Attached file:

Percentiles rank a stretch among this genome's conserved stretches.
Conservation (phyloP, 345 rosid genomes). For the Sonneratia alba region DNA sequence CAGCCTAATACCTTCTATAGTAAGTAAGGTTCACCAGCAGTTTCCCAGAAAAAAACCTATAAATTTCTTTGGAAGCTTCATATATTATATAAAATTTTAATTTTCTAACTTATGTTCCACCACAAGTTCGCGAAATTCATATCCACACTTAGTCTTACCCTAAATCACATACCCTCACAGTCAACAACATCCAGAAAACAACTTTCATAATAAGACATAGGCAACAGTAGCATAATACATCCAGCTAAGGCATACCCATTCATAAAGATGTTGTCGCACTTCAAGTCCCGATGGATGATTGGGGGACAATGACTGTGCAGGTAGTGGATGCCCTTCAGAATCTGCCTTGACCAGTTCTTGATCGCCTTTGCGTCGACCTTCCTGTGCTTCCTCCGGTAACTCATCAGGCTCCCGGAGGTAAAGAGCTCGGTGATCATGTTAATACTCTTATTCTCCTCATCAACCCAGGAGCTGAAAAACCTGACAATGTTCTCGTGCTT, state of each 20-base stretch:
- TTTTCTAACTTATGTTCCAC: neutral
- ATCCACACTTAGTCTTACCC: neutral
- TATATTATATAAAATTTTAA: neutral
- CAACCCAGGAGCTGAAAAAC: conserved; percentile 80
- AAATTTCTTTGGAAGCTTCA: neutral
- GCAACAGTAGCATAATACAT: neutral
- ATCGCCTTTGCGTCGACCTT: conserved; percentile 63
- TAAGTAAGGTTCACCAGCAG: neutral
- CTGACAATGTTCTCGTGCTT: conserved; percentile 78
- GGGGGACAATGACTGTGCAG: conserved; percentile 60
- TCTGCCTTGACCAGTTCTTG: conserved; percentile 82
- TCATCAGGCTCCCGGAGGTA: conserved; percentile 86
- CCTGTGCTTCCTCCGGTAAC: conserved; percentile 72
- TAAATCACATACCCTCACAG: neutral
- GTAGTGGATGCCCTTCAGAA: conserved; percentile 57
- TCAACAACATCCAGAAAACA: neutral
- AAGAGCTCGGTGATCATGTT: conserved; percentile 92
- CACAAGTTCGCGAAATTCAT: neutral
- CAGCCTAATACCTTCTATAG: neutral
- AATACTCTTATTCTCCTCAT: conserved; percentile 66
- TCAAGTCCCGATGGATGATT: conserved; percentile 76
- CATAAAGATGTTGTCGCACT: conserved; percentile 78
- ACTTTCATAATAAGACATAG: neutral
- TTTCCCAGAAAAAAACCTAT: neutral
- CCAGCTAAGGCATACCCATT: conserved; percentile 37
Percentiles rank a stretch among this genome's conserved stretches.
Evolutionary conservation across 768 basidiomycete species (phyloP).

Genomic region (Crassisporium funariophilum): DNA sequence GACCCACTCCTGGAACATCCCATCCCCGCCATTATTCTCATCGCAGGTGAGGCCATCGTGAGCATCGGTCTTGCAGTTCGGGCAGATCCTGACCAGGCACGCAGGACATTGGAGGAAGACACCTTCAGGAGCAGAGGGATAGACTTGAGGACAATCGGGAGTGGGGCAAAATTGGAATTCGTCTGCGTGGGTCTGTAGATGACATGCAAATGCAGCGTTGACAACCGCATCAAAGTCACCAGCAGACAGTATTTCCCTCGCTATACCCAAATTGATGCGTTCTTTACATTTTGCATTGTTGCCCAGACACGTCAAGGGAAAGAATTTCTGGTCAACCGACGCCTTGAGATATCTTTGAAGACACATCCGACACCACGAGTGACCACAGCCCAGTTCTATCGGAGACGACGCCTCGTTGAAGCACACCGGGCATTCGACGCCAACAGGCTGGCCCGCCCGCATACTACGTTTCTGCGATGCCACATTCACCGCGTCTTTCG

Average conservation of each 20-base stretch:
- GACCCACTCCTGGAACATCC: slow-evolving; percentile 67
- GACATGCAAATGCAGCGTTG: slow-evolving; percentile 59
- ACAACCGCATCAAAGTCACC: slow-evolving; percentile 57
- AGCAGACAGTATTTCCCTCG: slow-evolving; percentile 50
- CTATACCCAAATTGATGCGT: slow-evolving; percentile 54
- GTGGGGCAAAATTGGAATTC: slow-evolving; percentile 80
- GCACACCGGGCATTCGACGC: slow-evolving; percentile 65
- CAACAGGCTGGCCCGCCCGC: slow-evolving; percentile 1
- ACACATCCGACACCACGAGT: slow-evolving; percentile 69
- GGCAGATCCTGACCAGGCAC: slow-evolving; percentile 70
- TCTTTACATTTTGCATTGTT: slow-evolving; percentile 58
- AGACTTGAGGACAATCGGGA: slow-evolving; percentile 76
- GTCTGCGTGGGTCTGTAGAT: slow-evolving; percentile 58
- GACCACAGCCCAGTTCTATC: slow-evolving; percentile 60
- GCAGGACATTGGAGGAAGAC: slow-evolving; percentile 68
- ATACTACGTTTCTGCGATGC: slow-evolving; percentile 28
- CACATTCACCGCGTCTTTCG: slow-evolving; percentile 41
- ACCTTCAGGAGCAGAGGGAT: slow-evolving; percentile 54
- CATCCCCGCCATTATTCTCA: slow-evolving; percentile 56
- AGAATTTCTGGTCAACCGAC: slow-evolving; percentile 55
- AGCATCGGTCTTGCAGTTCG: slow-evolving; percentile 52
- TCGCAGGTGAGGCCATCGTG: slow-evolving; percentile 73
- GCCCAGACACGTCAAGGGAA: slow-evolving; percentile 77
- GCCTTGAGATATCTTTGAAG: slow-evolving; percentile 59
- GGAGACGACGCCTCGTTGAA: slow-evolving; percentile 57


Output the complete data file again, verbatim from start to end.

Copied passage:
Percentiles rank a stretch among this genome's conserved stretches.
Conservation (phyloP, 345 rosid genomes). For the Sonneratia alba region DNA sequence CAGCCTAATACCTTCTATAGTAAGTAAGGTTCACCAGCAGTTTCCCAGAAAAAAACCTATAAATTTCTTTGGAAGCTTCATATATTATATAAAATTTTAATTTTCTAACTTATGTTCCACCACAAGTTCGCGAAATTCATATCCACACTTAGTCTTACCCTAAATCACATACCCTCACAGTCAACAACATCCAGAAAACAACTTTCATAATAAGACATAGGCAACAGTAGCATAATACATCCAGCTAAGGCATACCCATTCATAAAGATGTTGTCGCACTTCAAGTCCCGATGGATGATTGGGGGACAATGACTGTGCAGGTAGTGGATGCCCTTCAGAATCTGCCTTGACCAGTTCTTGATCGCCTTTGCGTCGACCTTCCTGTGCTTCCTCCGGTAACTCATCAGGCTCCCGGAGGTAAAGAGCTCGGTGATCATGTTAATACTCTTATTCTCCTCATCAACCCAGGAGCTGAAAAACCTGACAATGTTCTCGTGCTT, state of each 20-base stretch:
- TTTTCTAACTTATGTTCCAC: neutral
- ATCCACACTTAGTCTTACCC: neutral
- TATATTATATAAAATTTTAA: neutral
- CAACCCAGGAGCTGAAAAAC: conserved; percentile 80
- AAATTTCTTTGGAAGCTTCA: neutral
- GCAACAGTAGCATAATACAT: neutral
- ATCGCCTTTGCGTCGACCTT: conserved; percentile 63
- TAAGTAAGGTTCACCAGCAG: neutral
- CTGACAATGTTCTCGTGCTT: conserved; percentile 78
- GGGGGACAATGACTGTGCAG: conserved; percentile 60
- TCTGCCTTGACCAGTTCTTG: conserved; percentile 82
- TCATCAGGCTCCCGGAGGTA: conserved; percentile 86
- CCTGTGCTTCCTCCGGTAAC: conserved; percentile 72
- TAAATCACATACCCTCACAG: neutral
- GTAGTGGATGCCCTTCAGAA: conserved; percentile 57
- TCAACAACATCCAGAAAACA: neutral
- AAGAGCTCGGTGATCATGTT: conserved; percentile 92
- CACAAGTTCGCGAAATTCAT: neutral
- CAGCCTAATACCTTCTATAG: neutral
- AATACTCTTATTCTCCTCAT: conserved; percentile 66
- TCAAGTCCCGATGGATGATT: conserved; percentile 76
- CATAAAGATGTTGTCGCACT: conserved; percentile 78
- ACTTTCATAATAAGACATAG: neutral
- TTTCCCAGAAAAAAACCTAT: neutral
- CCAGCTAAGGCATACCCATT: conserved; percentile 37
Percentiles rank a stretch among this genome's conserved stretches.
Evolutionary conservation across 768 basidiomycete species (phyloP).

Genomic region (Crassisporium funariophilum): DNA sequence GACCCACTCCTGGAACATCCCATCCCCGCCATTATTCTCATCGCAGGTGAGGCCATCGTGAGCATCGGTCTTGCAGTTCGGGCAGATCCTGACCAGGCACGCAGGACATTGGAGGAAGACACCTTCAGGAGCAGAGGGATAGACTTGAGGACAATCGGGAGTGGGGCAAAATTGGAATTCGTCTGCGTGGGTCTGTAGATGACATGCAAATGCAGCGTTGACAACCGCATCAAAGTCACCAGCAGACAGTATTTCCCTCGCTATACCCAAATTGATGCGTTCTTTACATTTTGCATTGTTGCCCAGACACGTCAAGGGAAAGAATTTCTGGTCAACCGACGCCTTGAGATATCTTTGAAGACACATCCGACACCACGAGTGACCACAGCCCAGTTCTATCGGAGACGACGCCTCGTTGAAGCACACCGGGCATTCGACGCCAACAGGCTGGCCCGCCCGCATACTACGTTTCTGCGATGCCACATTCACCGCGTCTTTCG

Average conservation of each 20-base stretch:
- GACCCACTCCTGGAACATCC: slow-evolving; percentile 67
- GACATGCAAATGCAGCGTTG: slow-evolving; percentile 59
- ACAACCGCATCAAAGTCACC: slow-evolving; percentile 57
- AGCAGACAGTATTTCCCTCG: slow-evolving; percentile 50
- CTATACCCAAATTGATGCGT: slow-evolving; percentile 54
- GTGGGGCAAAATTGGAATTC: slow-evolving; percentile 80
- GCACACCGGGCATTCGACGC: slow-evolving; percentile 65
- CAACAGGCTGGCCCGCCCGC: slow-evolving; percentile 1
- ACACATCCGACACCACGAGT: slow-evolving; percentile 69
- GGCAGATCCTGACCAGGCAC: slow-evolving; percentile 70
- TCTTTACATTTTGCATTGTT: slow-evolving; percentile 58
- AGACTTGAGGACAATCGGGA: slow-evolving; percentile 76
- GTCTGCGTGGGTCTGTAGAT: slow-evolving; percentile 58
- GACCACAGCCCAGTTCTATC: slow-evolving; percentile 60
- GCAGGACATTGGAGGAAGAC: slow-evolving; percentile 68
- ATACTACGTTTCTGCGATGC: slow-evolving; percentile 28
- CACATTCACCGCGTCTTTCG: slow-evolving; percentile 41
- ACCTTCAGGAGCAGAGGGAT: slow-evolving; percentile 54
- CATCCCCGCCATTATTCTCA: slow-evolving; percentile 56
- AGAATTTCTGGTCAACCGAC: slow-evolving; percentile 55
- AGCATCGGTCTTGCAGTTCG: slow-evolving; percentile 52
- TCGCAGGTGAGGCCATCGTG: slow-evolving; percentile 73
- GCCCAGACACGTCAAGGGAA: slow-evolving; percentile 77
- GCCTTGAGATATCTTTGAAG: slow-evolving; percentile 59
- GGAGACGACGCCTCGTTGAA: slow-evolving; percentile 57